Assessing Clinical Psychologists’ Clinical Gender Bias with Male Clients in Psychological Therapy. / Murrell, Sam.

2021. 209 p.

Research output: ThesisDoctoral Thesis

Published

Abstract

Men demonstrate high rates of suicide, homelessness, and substance misuse (NHS Digital, 2020; ONS, 2020). An unmet male mental health need explains these trends (Magovcevic & Addis, 2008). The Western male gender role, termed “traditional masculinity”, prescribes men to be strong and self-reliant which opposes therapeutic processes (Johnson et al., 2012; Mahalik et al., 2003b; Rice et al., 2017). Therapists’ own beliefs about gender roles have been found to bias clinical practice with male clients, termed “clinical gender bias” (Mintz & O’Neil, 1990; Wisch & Mahalik, 1999). The current study aims to measure Clinical Psychologists’ beliefs about gender roles to examine if they predict their clinical appraisals of male clients with different masculinities, measuring the presence of clinical gender bias. 113 Clinical Psychologists clinically appraised three depressed client vignettes: one male rejecting traditional masculinity, one male expressing traditional masculinity and a genderless client with no gender role expression. They completed self-report and implicit measures of beliefs about gender roles. Parametric and non-parametric tests were used to see if self-reported beliefs about gender roles predicted implicit gender bias, to compare clinical appraisals between vignettes, to see if Clinical Psychologists’ beliefs about gender roles predicted their clinical appraisals and to explore whether beliefs about gender roles differed between genders, ages, and clinical experience. Clinical Psychologists generally rejected traditional gender roles and demonstrated a mild implicit gender bias. Self-reported beliefs about gender roles did not predict implicit gender bias. The male client expressing traditional masculinity received the most negative appraisals with Clinical Psychologists’ beliefs about gender roles significantly predicting their clinical appraisals, therefore providing evidence for the presence of clinical gender bias. Older Clinical Psychologists rejected stereotyping of men’s emotions significantly more and males scored significantly lower implicit gender bias. Support for existing evidence is stated with clinical practice and future research recommendations discussed.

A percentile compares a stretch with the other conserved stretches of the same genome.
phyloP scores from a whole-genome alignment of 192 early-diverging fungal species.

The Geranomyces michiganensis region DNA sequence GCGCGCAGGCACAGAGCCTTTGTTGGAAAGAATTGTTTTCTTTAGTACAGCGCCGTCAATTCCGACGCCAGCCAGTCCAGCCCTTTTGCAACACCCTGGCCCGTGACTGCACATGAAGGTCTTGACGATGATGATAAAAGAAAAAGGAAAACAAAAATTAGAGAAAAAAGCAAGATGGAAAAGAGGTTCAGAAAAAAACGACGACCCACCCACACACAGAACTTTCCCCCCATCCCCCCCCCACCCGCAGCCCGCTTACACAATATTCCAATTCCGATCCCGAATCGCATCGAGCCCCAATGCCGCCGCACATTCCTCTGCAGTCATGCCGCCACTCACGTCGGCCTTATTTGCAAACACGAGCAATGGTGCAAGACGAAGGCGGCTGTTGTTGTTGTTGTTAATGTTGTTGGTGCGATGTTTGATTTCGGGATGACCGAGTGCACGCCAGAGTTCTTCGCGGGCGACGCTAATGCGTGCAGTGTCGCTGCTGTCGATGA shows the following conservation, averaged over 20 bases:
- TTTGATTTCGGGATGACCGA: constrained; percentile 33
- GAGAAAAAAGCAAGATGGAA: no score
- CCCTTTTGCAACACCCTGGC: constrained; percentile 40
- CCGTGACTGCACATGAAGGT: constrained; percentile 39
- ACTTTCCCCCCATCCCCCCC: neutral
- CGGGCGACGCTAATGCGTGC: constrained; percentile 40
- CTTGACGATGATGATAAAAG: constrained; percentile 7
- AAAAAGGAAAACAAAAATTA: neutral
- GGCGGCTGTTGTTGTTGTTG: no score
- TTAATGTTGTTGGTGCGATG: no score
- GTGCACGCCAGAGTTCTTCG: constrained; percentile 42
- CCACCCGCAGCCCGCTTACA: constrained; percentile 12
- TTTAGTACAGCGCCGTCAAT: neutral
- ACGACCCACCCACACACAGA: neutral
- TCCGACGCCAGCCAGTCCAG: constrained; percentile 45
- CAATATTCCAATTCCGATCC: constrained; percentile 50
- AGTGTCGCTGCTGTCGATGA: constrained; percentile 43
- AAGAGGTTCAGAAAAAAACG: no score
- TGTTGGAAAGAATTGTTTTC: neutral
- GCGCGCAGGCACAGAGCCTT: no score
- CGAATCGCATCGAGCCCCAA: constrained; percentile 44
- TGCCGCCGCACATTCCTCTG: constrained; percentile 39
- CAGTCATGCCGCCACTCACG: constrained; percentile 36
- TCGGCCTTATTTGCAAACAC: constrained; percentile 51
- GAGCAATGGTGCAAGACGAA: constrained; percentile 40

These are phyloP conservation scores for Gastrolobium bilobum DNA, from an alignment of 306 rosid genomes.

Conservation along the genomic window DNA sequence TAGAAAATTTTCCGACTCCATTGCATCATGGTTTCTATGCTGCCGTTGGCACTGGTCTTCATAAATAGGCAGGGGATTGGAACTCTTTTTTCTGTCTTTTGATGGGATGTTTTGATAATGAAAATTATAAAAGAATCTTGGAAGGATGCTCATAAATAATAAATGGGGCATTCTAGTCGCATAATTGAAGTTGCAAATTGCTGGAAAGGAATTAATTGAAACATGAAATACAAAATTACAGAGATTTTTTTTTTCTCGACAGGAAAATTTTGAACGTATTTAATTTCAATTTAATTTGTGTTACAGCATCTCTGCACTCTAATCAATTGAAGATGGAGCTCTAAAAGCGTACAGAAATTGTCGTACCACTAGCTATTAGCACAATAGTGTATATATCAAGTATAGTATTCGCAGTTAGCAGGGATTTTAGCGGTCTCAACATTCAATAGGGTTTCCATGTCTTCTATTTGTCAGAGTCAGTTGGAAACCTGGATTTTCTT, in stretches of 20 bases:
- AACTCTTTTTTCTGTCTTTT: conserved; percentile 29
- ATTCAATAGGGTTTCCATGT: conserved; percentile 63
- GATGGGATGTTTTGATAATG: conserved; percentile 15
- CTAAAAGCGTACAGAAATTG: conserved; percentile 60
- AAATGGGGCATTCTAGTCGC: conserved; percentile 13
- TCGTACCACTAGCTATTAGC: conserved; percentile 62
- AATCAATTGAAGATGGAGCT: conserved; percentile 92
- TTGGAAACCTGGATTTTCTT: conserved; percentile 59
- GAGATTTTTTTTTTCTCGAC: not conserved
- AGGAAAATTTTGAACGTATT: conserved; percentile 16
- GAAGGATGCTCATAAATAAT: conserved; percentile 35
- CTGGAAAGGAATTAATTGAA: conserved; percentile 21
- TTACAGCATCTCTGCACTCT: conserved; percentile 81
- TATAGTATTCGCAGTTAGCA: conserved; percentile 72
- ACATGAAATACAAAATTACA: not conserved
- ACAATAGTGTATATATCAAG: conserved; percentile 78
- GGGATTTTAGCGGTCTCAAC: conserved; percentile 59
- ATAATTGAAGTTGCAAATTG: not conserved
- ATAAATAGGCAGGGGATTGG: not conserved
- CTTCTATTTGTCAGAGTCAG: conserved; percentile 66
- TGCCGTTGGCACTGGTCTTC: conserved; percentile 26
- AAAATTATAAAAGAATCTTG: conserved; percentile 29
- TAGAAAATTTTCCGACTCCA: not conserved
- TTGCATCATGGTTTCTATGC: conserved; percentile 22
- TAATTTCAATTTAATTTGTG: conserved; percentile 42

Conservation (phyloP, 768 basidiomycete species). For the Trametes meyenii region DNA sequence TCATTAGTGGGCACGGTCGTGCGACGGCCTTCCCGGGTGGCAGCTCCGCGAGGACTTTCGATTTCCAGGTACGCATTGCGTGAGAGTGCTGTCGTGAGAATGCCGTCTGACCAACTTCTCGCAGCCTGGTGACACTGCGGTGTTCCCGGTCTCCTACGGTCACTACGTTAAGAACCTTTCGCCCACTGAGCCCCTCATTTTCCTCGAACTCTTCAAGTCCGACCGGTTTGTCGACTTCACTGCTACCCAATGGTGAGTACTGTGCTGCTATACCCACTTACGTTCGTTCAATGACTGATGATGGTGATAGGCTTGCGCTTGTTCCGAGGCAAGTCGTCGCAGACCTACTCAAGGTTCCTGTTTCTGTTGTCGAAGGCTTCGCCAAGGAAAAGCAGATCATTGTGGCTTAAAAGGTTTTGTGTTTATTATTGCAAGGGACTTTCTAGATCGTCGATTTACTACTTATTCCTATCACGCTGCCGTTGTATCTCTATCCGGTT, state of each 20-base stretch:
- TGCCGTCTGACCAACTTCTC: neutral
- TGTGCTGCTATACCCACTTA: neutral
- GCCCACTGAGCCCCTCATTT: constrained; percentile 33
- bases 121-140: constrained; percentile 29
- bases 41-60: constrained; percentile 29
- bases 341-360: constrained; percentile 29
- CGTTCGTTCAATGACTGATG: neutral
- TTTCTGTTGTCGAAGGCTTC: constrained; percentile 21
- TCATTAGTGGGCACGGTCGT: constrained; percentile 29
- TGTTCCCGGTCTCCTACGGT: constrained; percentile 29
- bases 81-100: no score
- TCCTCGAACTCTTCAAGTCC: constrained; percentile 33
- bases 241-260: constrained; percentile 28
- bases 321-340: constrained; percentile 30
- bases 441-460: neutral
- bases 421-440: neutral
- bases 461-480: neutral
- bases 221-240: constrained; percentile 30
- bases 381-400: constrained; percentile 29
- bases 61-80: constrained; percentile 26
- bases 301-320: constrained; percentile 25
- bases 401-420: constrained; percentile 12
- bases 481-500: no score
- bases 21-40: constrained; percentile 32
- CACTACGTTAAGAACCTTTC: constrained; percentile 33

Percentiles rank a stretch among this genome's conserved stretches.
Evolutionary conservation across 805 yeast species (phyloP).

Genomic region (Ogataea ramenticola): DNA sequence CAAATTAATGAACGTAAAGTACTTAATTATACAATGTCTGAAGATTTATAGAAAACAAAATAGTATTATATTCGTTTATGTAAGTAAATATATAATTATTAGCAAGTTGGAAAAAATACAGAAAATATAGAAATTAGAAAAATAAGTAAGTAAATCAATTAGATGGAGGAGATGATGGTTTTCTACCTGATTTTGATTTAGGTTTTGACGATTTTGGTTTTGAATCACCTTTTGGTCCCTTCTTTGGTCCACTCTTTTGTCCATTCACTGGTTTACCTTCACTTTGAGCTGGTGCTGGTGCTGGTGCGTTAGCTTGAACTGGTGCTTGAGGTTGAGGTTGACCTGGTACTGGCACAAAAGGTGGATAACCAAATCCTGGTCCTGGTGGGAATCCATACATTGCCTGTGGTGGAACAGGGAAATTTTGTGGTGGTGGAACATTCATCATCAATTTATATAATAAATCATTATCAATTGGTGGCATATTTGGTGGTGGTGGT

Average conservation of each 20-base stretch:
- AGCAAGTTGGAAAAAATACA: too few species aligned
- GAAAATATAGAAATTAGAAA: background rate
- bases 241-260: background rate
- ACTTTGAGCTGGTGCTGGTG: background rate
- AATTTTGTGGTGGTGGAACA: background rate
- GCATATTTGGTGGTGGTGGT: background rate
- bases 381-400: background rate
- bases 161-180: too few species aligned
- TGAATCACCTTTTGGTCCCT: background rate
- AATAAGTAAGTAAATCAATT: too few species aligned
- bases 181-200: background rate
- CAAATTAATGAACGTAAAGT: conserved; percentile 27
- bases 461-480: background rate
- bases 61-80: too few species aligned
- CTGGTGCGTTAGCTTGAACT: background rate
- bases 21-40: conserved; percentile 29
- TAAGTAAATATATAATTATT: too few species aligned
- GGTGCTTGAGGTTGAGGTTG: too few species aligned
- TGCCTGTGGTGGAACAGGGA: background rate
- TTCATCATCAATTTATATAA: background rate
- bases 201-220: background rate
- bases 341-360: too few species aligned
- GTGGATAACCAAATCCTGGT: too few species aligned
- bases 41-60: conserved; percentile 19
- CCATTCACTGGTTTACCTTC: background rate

Original languageEnglish
QualificationPh.D.
Supervisors/Advisors
Award date23 Sep 2021
Publication statusPublished - 2 Oct 2021
This open access research output is licenced under a Creative Commons Attribution-NonCommercial-NoDerivs 3.0 Unported License.

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